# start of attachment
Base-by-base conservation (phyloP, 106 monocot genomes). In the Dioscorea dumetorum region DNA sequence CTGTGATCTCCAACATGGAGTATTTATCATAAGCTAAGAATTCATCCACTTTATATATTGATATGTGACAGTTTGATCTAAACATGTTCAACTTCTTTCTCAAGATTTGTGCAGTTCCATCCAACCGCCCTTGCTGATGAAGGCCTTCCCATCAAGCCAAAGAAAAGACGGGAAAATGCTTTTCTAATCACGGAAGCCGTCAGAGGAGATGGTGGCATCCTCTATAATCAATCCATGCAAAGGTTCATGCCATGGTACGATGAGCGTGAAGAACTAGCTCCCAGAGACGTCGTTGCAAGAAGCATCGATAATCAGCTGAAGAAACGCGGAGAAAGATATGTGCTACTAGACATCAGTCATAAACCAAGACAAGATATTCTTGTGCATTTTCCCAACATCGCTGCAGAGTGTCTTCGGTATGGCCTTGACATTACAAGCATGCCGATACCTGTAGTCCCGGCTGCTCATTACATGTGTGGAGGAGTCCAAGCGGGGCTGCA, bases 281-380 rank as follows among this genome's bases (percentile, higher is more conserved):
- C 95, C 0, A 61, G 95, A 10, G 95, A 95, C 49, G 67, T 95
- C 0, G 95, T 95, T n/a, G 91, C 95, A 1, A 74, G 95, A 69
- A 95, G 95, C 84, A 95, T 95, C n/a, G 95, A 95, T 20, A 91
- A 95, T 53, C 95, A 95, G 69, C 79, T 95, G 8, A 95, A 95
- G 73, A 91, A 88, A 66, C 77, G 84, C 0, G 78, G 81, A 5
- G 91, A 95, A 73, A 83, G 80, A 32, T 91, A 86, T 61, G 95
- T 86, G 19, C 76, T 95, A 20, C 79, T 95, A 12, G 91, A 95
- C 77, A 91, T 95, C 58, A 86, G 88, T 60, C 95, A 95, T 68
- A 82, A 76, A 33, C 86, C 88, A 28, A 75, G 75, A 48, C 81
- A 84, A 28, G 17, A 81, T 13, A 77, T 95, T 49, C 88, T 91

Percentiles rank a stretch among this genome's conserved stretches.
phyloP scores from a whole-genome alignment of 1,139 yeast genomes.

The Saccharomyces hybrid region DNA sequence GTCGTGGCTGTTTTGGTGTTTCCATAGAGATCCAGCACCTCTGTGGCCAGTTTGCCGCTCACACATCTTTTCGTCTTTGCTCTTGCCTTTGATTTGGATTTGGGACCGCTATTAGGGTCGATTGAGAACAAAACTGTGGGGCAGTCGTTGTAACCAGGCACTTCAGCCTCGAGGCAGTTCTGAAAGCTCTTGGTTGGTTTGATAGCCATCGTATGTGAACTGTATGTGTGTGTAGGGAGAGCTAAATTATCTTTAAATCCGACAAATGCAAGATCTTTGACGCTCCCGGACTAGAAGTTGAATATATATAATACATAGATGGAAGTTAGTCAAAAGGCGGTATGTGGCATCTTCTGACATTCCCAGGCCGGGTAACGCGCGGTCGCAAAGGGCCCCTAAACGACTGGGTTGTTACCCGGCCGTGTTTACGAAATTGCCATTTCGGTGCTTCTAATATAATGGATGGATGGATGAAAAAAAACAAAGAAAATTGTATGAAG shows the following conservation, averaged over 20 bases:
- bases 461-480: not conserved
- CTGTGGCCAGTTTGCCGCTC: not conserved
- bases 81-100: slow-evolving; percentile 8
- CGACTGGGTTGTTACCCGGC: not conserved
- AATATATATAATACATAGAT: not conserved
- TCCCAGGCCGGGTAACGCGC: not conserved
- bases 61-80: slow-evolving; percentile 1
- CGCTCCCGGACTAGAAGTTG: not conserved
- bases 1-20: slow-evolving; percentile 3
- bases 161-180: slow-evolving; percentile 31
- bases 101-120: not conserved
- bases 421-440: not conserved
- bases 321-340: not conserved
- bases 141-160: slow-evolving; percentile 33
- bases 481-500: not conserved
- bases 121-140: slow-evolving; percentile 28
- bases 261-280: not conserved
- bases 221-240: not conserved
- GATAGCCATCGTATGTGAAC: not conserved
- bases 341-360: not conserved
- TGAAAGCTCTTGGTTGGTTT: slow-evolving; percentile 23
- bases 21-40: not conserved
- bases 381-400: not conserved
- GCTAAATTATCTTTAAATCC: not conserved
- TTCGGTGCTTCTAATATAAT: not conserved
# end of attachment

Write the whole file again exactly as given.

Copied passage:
Base-by-base conservation (phyloP, 106 monocot genomes). In the Dioscorea dumetorum region DNA sequence CTGTGATCTCCAACATGGAGTATTTATCATAAGCTAAGAATTCATCCACTTTATATATTGATATGTGACAGTTTGATCTAAACATGTTCAACTTCTTTCTCAAGATTTGTGCAGTTCCATCCAACCGCCCTTGCTGATGAAGGCCTTCCCATCAAGCCAAAGAAAAGACGGGAAAATGCTTTTCTAATCACGGAAGCCGTCAGAGGAGATGGTGGCATCCTCTATAATCAATCCATGCAAAGGTTCATGCCATGGTACGATGAGCGTGAAGAACTAGCTCCCAGAGACGTCGTTGCAAGAAGCATCGATAATCAGCTGAAGAAACGCGGAGAAAGATATGTGCTACTAGACATCAGTCATAAACCAAGACAAGATATTCTTGTGCATTTTCCCAACATCGCTGCAGAGTGTCTTCGGTATGGCCTTGACATTACAAGCATGCCGATACCTGTAGTCCCGGCTGCTCATTACATGTGTGGAGGAGTCCAAGCGGGGCTGCA, bases 281-380 rank as follows among this genome's bases (percentile, higher is more conserved):
- C 95, C 0, A 61, G 95, A 10, G 95, A 95, C 49, G 67, T 95
- C 0, G 95, T 95, T n/a, G 91, C 95, A 1, A 74, G 95, A 69
- A 95, G 95, C 84, A 95, T 95, C n/a, G 95, A 95, T 20, A 91
- A 95, T 53, C 95, A 95, G 69, C 79, T 95, G 8, A 95, A 95
- G 73, A 91, A 88, A 66, C 77, G 84, C 0, G 78, G 81, A 5
- G 91, A 95, A 73, A 83, G 80, A 32, T 91, A 86, T 61, G 95
- T 86, G 19, C 76, T 95, A 20, C 79, T 95, A 12, G 91, A 95
- C 77, A 91, T 95, C 58, A 86, G 88, T 60, C 95, A 95, T 68
- A 82, A 76, A 33, C 86, C 88, A 28, A 75, G 75, A 48, C 81
- A 84, A 28, G 17, A 81, T 13, A 77, T 95, T 49, C 88, T 91

Percentiles rank a stretch among this genome's conserved stretches.
phyloP scores from a whole-genome alignment of 1,139 yeast genomes.

The Saccharomyces hybrid region DNA sequence GTCGTGGCTGTTTTGGTGTTTCCATAGAGATCCAGCACCTCTGTGGCCAGTTTGCCGCTCACACATCTTTTCGTCTTTGCTCTTGCCTTTGATTTGGATTTGGGACCGCTATTAGGGTCGATTGAGAACAAAACTGTGGGGCAGTCGTTGTAACCAGGCACTTCAGCCTCGAGGCAGTTCTGAAAGCTCTTGGTTGGTTTGATAGCCATCGTATGTGAACTGTATGTGTGTGTAGGGAGAGCTAAATTATCTTTAAATCCGACAAATGCAAGATCTTTGACGCTCCCGGACTAGAAGTTGAATATATATAATACATAGATGGAAGTTAGTCAAAAGGCGGTATGTGGCATCTTCTGACATTCCCAGGCCGGGTAACGCGCGGTCGCAAAGGGCCCCTAAACGACTGGGTTGTTACCCGGCCGTGTTTACGAAATTGCCATTTCGGTGCTTCTAATATAATGGATGGATGGATGAAAAAAAACAAAGAAAATTGTATGAAG shows the following conservation, averaged over 20 bases:
- bases 461-480: not conserved
- CTGTGGCCAGTTTGCCGCTC: not conserved
- bases 81-100: slow-evolving; percentile 8
- CGACTGGGTTGTTACCCGGC: not conserved
- AATATATATAATACATAGAT: not conserved
- TCCCAGGCCGGGTAACGCGC: not conserved
- bases 61-80: slow-evolving; percentile 1
- CGCTCCCGGACTAGAAGTTG: not conserved
- bases 1-20: slow-evolving; percentile 3
- bases 161-180: slow-evolving; percentile 31
- bases 101-120: not conserved
- bases 421-440: not conserved
- bases 321-340: not conserved
- bases 141-160: slow-evolving; percentile 33
- bases 481-500: not conserved
- bases 121-140: slow-evolving; percentile 28
- bases 261-280: not conserved
- bases 221-240: not conserved
- GATAGCCATCGTATGTGAAC: not conserved
- bases 341-360: not conserved
- TGAAAGCTCTTGGTTGGTTT: slow-evolving; percentile 23
- bases 21-40: not conserved
- bases 381-400: not conserved
- GCTAAATTATCTTTAAATCC: not conserved
- TTCGGTGCTTCTAATATAAT: not conserved